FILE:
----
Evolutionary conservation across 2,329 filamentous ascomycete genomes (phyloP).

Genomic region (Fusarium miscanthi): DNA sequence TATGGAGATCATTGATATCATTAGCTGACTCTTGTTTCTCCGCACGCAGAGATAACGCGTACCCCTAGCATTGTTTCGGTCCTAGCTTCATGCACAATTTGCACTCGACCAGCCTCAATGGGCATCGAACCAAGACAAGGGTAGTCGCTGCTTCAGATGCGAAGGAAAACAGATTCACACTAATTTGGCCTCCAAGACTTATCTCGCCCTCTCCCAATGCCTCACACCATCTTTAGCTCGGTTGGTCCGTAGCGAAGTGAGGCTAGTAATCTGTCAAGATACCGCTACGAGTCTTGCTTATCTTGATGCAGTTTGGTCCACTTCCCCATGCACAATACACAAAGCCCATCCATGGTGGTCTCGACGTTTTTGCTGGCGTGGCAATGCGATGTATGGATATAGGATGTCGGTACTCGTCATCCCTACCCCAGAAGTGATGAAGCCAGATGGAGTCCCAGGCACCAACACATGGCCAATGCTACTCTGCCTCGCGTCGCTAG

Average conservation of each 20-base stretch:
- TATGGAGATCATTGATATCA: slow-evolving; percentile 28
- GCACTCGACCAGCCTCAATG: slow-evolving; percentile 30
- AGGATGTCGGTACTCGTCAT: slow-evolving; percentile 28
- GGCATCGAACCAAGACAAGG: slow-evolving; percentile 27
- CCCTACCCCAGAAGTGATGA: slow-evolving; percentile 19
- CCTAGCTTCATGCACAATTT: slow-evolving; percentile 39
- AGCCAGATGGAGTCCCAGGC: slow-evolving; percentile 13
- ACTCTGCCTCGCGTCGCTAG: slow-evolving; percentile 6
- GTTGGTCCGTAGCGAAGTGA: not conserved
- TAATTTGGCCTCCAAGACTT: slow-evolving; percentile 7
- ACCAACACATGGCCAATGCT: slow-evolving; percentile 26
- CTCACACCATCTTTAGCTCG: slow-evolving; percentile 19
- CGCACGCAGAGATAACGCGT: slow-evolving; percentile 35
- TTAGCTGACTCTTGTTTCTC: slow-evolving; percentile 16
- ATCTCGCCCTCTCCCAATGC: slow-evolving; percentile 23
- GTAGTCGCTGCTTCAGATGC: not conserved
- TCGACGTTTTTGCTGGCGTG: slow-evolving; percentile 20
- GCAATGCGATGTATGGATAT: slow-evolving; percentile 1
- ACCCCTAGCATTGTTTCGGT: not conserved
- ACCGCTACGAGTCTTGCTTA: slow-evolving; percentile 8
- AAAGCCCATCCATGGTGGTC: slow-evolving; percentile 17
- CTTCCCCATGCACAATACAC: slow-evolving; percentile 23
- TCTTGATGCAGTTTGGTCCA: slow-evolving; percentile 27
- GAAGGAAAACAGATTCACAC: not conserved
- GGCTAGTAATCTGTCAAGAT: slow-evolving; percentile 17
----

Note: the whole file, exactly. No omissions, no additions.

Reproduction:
Evolutionary conservation across 2,329 filamentous ascomycete genomes (phyloP).

Genomic region (Fusarium miscanthi): DNA sequence TATGGAGATCATTGATATCATTAGCTGACTCTTGTTTCTCCGCACGCAGAGATAACGCGTACCCCTAGCATTGTTTCGGTCCTAGCTTCATGCACAATTTGCACTCGACCAGCCTCAATGGGCATCGAACCAAGACAAGGGTAGTCGCTGCTTCAGATGCGAAGGAAAACAGATTCACACTAATTTGGCCTCCAAGACTTATCTCGCCCTCTCCCAATGCCTCACACCATCTTTAGCTCGGTTGGTCCGTAGCGAAGTGAGGCTAGTAATCTGTCAAGATACCGCTACGAGTCTTGCTTATCTTGATGCAGTTTGGTCCACTTCCCCATGCACAATACACAAAGCCCATCCATGGTGGTCTCGACGTTTTTGCTGGCGTGGCAATGCGATGTATGGATATAGGATGTCGGTACTCGTCATCCCTACCCCAGAAGTGATGAAGCCAGATGGAGTCCCAGGCACCAACACATGGCCAATGCTACTCTGCCTCGCGTCGCTAG

Average conservation of each 20-base stretch:
- TATGGAGATCATTGATATCA: slow-evolving; percentile 28
- GCACTCGACCAGCCTCAATG: slow-evolving; percentile 30
- AGGATGTCGGTACTCGTCAT: slow-evolving; percentile 28
- GGCATCGAACCAAGACAAGG: slow-evolving; percentile 27
- CCCTACCCCAGAAGTGATGA: slow-evolving; percentile 19
- CCTAGCTTCATGCACAATTT: slow-evolving; percentile 39
- AGCCAGATGGAGTCCCAGGC: slow-evolving; percentile 13
- ACTCTGCCTCGCGTCGCTAG: slow-evolving; percentile 6
- GTTGGTCCGTAGCGAAGTGA: not conserved
- TAATTTGGCCTCCAAGACTT: slow-evolving; percentile 7
- ACCAACACATGGCCAATGCT: slow-evolving; percentile 26
- CTCACACCATCTTTAGCTCG: slow-evolving; percentile 19
- CGCACGCAGAGATAACGCGT: slow-evolving; percentile 35
- TTAGCTGACTCTTGTTTCTC: slow-evolving; percentile 16
- ATCTCGCCCTCTCCCAATGC: slow-evolving; percentile 23
- GTAGTCGCTGCTTCAGATGC: not conserved
- TCGACGTTTTTGCTGGCGTG: slow-evolving; percentile 20
- GCAATGCGATGTATGGATAT: slow-evolving; percentile 1
- ACCCCTAGCATTGTTTCGGT: not conserved
- ACCGCTACGAGTCTTGCTTA: slow-evolving; percentile 8
- AAAGCCCATCCATGGTGGTC: slow-evolving; percentile 17
- CTTCCCCATGCACAATACAC: slow-evolving; percentile 23
- TCTTGATGCAGTTTGGTCCA: slow-evolving; percentile 27
- GAAGGAAAACAGATTCACAC: not conserved
- GGCTAGTAATCTGTCAAGAT: slow-evolving; percentile 17